But the question is this: Do Bush and Cheney want to expand Iraqi oil production or do they merely want to control it? Is there some possible good for them and their oil company buddies in not seeing an expansion of Iraqi oil supplies?

In a December 28, 2002 paper, the Global Policy Forum, a non-governmental organization with consultative status at the UN, offered this intriguing insight into possible US motivations, only a few months before the US invasion of Iraq:

In the event that Saddam doesn't set fire to the oil wells, the [US] hawks maintain that during a "transitional reconstruction period" the United States should supervise Iraqi oil to prevent future sabotage and avoid disruption of the oil market. Certainly a surge in production would do no one - except possibly Western consumers in the short term - much good. As one British oil-industry source pointed out, increased Iraqi oil production would be harmful even to the major U.S. oil companies, which would see their profit margins cut with lower prices.

As we all know, so far, there certainly has not been an increase in Iraqi oil production which has threatened the profit margins of the oil companies. In fact, all the oil companies are racking up huge profits at the expense of Western consumers -- for the time being, at least.

As it turns out, control or lack of control of Iraqi oil (depending on how one might look at it) has been a boon for the international oil cartel.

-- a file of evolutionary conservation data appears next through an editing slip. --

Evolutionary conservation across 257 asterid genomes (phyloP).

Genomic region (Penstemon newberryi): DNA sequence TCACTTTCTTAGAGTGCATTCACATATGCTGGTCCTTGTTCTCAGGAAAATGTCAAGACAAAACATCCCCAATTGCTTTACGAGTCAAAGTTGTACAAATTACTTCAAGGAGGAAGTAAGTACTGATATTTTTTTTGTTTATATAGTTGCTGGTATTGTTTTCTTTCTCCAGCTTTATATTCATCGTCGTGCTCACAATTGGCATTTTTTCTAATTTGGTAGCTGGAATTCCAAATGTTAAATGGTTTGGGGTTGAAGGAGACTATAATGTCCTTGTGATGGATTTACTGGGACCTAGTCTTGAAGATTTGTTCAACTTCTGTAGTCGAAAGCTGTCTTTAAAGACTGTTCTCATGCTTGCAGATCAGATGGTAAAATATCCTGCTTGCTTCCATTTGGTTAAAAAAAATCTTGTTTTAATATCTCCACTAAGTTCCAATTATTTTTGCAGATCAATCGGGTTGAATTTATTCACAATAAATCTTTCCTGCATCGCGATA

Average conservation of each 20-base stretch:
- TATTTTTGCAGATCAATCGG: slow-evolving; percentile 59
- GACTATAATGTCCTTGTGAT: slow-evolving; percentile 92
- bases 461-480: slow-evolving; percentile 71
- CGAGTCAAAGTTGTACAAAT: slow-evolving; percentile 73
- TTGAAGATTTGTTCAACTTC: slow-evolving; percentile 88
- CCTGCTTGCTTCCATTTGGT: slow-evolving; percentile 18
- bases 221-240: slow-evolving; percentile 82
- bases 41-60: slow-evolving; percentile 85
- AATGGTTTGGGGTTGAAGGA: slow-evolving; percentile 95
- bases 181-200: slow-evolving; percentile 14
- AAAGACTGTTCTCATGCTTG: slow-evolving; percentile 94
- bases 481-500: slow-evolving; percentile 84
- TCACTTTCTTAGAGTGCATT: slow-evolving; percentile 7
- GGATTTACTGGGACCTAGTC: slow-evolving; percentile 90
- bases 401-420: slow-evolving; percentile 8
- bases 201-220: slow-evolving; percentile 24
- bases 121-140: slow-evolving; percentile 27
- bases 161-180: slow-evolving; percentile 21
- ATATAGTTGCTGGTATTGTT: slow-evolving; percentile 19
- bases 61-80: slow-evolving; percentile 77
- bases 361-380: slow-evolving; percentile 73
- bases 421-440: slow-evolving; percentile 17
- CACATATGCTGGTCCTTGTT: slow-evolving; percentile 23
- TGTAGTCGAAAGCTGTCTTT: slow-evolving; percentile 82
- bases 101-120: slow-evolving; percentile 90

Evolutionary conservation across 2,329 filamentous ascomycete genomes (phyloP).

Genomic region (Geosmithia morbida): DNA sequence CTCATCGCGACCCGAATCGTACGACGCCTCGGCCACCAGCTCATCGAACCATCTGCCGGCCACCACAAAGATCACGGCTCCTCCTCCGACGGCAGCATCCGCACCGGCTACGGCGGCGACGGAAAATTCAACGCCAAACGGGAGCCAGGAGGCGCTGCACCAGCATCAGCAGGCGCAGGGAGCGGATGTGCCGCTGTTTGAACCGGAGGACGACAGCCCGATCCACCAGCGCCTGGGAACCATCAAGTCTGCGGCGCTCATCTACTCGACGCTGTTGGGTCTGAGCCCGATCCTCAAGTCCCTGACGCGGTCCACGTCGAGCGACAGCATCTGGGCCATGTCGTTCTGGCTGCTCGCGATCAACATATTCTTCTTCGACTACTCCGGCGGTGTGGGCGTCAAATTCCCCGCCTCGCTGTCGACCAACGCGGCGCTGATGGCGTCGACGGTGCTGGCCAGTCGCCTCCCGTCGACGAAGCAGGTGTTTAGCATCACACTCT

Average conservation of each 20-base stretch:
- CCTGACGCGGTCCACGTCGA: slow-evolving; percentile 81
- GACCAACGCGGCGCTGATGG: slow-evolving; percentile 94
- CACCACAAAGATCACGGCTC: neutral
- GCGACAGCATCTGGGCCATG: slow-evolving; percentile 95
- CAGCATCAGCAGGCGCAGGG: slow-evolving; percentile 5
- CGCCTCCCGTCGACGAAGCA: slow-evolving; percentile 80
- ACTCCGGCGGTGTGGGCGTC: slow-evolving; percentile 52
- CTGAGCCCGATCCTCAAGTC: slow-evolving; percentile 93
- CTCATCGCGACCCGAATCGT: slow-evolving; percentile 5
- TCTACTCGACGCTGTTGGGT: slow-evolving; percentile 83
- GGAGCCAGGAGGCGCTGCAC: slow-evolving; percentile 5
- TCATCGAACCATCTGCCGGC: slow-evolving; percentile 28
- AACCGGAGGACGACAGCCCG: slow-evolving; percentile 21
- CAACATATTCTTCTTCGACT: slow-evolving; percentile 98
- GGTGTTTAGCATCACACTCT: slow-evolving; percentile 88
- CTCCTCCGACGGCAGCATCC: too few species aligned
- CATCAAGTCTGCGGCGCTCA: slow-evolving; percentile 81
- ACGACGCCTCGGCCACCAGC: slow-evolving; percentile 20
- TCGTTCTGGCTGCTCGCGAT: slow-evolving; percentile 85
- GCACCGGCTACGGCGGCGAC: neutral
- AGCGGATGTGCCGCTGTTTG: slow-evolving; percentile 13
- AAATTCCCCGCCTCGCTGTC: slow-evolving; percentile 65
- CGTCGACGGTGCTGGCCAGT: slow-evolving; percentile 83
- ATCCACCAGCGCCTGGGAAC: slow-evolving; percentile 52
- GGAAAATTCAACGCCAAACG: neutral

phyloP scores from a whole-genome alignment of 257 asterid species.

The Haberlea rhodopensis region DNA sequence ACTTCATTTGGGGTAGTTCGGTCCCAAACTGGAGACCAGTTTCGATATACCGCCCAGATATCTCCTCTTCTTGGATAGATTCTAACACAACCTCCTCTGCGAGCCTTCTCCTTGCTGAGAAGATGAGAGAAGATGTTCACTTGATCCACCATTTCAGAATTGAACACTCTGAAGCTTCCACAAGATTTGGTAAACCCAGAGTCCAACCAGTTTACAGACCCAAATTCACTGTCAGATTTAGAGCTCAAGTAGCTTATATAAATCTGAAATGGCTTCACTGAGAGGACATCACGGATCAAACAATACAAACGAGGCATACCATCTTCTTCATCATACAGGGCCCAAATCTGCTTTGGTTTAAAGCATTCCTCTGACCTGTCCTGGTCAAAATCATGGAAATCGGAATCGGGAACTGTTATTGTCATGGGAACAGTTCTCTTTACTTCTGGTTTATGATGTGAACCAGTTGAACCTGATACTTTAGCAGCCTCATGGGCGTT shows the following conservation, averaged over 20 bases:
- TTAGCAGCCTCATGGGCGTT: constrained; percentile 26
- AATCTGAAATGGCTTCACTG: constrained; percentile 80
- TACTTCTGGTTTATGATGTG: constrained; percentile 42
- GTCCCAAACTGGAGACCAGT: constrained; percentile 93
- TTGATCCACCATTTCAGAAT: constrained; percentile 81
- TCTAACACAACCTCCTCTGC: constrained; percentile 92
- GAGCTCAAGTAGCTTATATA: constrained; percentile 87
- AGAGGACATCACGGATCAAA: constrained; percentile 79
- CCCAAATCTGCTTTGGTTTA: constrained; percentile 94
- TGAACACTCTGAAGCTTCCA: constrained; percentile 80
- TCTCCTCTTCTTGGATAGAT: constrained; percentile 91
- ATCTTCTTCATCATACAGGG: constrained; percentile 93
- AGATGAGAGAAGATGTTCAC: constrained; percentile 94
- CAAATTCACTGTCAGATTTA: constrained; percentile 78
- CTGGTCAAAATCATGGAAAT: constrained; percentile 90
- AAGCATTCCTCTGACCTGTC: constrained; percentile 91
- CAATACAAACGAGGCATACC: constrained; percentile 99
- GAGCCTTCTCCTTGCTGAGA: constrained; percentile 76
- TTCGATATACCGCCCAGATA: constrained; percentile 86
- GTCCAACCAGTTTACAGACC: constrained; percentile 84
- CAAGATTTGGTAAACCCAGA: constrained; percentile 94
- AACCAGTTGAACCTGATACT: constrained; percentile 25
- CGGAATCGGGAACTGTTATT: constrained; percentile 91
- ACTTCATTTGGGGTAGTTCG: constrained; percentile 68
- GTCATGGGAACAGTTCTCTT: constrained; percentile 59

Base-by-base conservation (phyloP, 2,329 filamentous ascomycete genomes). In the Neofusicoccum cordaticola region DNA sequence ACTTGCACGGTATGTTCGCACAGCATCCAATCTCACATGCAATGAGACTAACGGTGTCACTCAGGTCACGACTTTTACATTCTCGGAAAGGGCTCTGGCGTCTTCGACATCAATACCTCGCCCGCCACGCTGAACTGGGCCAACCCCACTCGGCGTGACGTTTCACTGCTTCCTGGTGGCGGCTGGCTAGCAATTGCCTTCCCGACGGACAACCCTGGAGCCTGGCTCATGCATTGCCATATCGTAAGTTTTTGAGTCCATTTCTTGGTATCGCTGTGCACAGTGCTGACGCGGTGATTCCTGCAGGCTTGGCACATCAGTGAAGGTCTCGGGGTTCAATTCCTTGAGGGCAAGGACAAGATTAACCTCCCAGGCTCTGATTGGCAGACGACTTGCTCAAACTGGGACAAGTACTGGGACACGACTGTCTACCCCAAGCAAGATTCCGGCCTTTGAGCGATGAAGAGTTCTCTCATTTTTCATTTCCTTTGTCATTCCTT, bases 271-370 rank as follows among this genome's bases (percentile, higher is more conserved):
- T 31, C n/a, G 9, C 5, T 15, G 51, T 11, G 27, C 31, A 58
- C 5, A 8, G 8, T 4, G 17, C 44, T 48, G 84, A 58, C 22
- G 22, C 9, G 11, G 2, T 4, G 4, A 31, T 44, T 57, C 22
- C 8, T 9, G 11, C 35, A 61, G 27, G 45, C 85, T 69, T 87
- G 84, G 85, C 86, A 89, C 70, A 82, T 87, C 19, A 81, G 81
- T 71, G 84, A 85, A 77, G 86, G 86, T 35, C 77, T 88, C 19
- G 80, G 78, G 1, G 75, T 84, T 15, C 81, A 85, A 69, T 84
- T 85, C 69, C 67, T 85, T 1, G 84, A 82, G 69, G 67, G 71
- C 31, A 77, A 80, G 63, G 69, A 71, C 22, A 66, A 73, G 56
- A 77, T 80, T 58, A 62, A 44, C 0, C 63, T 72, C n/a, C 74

Here's what Global Policy Forum has to say about the future of Iraqi oil, in light of the US occupation:

Iraq has the world’s second largest proven oil reserves. According to oil industry experts, new exploration will probably raise Iraq’s reserves to 2-300 billion barrels of high-grade crude, extraordinarily cheap to produce, leading to a gold-rush of profits for international oil firms in the post-Saddam era. The four giant firms located in the US and the UK have been keen to get back into Iraq, from which they were excluded with the nationalization of 1972. They face companies from France, Russia, China, Japan and elsewhere, who already have major concessions. But in the post-war setting, with Washington running the show, the US-UK companies expect eventually to overcome their rivals and gain the most lucrative oil deals that will be worth hundreds of billions, even trillions of dollars in profits in the coming decades.